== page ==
I honestly was going to let this one slide by. I had heard all the speeches were boring people to tears, and I have an issue with “historical” movies that actually treat history like a paper towel used to mop up the baby upchuck that passes for stories in most movies these days. I had heard that Daniel Day Lewis delivered a powerful performance, but my contrarian nature tends to disincline me to see what everyone else thinks is great. Just look at how long it took me to finally see the Artist.
Fortunately I have a friend who really wanted to see it and the fact that it is still in theaters says a lot about it’s staying power. Going in I was afraid the film would have me wishing fondly for a return of Abe Lincoln, Vampire Hunter but I was very pleasantly surprised. Like my experience with The Artist I found myself eating crow with my popcorn and wondering what the hell the deal is with my deep-seated psychosis that keeps me from doing stuff I should enjoy. (Lincoln image courtesy of the Funny T Shirt category, incidentally)
The speeches and stories are indeed long. I can easily see how someone who has no patience or appreciation of a powerful performance or craves action films would find this dull, and for you sir I recommend Parker (the film I reviewed yesterday). I consider it a sign of my maturing cinema eye that I enjoyed it so much. In the years prior to starting this blog I probably would have been bored stupid(er). However, when you see every bad action movie done you find yourself craving a film based on more than explosions and cheesy CGI effects (I’m looking at you, Michael Bey).
The story is of Lincoln trying to ramrod the 13th Amendment through congress in the last few months before the Civil War ends. Not only does he have very specific reasons for needing to do so, but he explains them and they all make total sense. He does seem more motivated by the abolition of slavery than I happen to know he really was (Lincoln’s real motivation was always the preservation of the Union. The Emancipation Proclamation was a political move designed to keep France and Great Britain from siding with the Confederacy, and even the 13th Amendment was more to make his Proclamation legal. Here is an excerpt from a famous letter to Mr. Horace Greeley in 1862: “My paramount object in this struggle is to save the Union, and is not either to save or to destroy slavery. If I could save the Union without freeing any slave I would do it, and if I could save it by freeing all the slaves I would do it; and if I could save it by freeing some and leaving others alone I would also do that. What I do about slavery, and the colored race, I do because I believe it helps to save the Union; and what I forbear, I forbear because I do not believe it would help to save the Union.” This is why you don’t want to see historical movies with me). I guess some rosy painting is a good thing, although a lot of the really fervent Abolitionism was put in the mouth of assorted Congressmen.
At that point this movie becomes a political thriller as he wheedles assorted Democratic Congressmen to vote yes. He hires a team of guys to do a lot of the dirty work and is both aided and confounded by his main Congressional supporter Thadeus Stevens (Tommy Lee Jones-the Fugitive, Men In Black, No Country for Old Men). His wife Mary (Sally Field-Forest Gump, Mrs. Doubtfire, Brothers and Sisters) seems bent on making his life hell, which she for the most part does. His son Robert (Joseph Gordon-Levitt-Looper, Inception, Premium Rush) drops out of school and joins the army. Honestly that’s about it. This movie isn’t great for the story. It’s about the performances.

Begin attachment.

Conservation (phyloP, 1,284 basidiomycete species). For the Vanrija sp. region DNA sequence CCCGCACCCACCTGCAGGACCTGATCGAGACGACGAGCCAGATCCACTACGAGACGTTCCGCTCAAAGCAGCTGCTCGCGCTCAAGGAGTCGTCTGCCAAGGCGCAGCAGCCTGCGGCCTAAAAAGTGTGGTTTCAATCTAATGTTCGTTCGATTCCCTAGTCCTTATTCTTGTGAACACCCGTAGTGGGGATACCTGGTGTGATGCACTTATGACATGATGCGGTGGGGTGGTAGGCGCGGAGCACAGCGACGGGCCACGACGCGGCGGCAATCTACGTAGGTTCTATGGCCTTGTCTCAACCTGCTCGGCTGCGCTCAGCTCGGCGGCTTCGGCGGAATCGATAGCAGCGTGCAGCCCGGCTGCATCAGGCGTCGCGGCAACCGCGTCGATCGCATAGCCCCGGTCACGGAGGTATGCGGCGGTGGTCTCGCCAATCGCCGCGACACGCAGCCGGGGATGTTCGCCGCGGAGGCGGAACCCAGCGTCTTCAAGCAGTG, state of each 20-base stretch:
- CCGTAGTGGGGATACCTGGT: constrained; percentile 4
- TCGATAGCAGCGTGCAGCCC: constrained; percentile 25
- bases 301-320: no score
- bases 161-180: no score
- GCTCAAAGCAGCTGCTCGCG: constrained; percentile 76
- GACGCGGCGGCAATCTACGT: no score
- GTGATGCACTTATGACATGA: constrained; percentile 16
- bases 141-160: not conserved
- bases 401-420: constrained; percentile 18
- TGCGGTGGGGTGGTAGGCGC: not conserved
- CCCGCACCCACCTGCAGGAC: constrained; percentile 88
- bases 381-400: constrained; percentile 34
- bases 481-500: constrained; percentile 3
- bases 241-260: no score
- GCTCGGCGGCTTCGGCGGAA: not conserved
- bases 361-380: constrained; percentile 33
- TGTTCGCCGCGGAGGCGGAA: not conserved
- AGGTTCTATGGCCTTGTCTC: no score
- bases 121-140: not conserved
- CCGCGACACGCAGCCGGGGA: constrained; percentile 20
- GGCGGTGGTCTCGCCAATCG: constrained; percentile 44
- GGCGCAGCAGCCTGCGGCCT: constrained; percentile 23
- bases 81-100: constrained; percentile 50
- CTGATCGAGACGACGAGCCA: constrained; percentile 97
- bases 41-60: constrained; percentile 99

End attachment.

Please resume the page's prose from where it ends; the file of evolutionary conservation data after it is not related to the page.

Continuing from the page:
The stars. Daniel Day Lewis nailed this roll. Three stars for a stellar performance. All the supporting actors were amazing. Not a bad egg in the bunch. Two stars. Good story and well paced. Even scenes that should have felt like they were dragging were actually timely. One star. Historically accurate enough to not drive me bonkers. One star. It was really refreshing to see a Congress that can actually get something done and compromise, as opposed to the clown troupe we are stuck with these days. One star. There was almost no action whatsoever, and honestly the movie was better for it. One star. Total: nine stars.
The black holes. Not much, really. I was definitely feeling the 150 minutes on my bladder, but didn’t want to cut out for a break. That wasn’t a pacing problem. I think this is going to be one of those extremely rare gem among gems wherein I find no nits to pick. Well done, Mr. Spielberg.
So nine stars and not a single black hole. Definitely see this film. If you missed it in the theater NetFlix is as soon as you can. Well worth your time, and very true to the PG-13 rating so if you want to bring your kids to something both cool and educational go for it. Date movie? No reason not to. Nothing to really get her turned on except a weird liberal satisfaction at seeing justice done in our history. Bathroom break? I actually really needed one and held it. There isn’t a scene in this film you will not regret missing. If you really have to go to avoid embarrassment I’d say the scene where General Grant is negotiating with the Confederate peace commissioners. Less important than other scenes and you get the gist of it in a couple later scenes, but still try to hold it.
Thanks for reading. I’m seeing Warm Bodies and am really looking forward to it, so either I will be effluent in my praise tomorrow or so bitterly disappointed that the bile will ooze from your computer monitor and run all over your keyboard. I hope it’s the former. Follow me on Twitter (please, for God’s sake. My low numbers are starting to hit my self esteem pretty hard) @Nerdkungfu. Feel free to post comments on this review at the bottom of this page (if you don’t see a comment section click here). Any off topic questions or suggestions can be emailed to email@example.com. Talk to you all soon.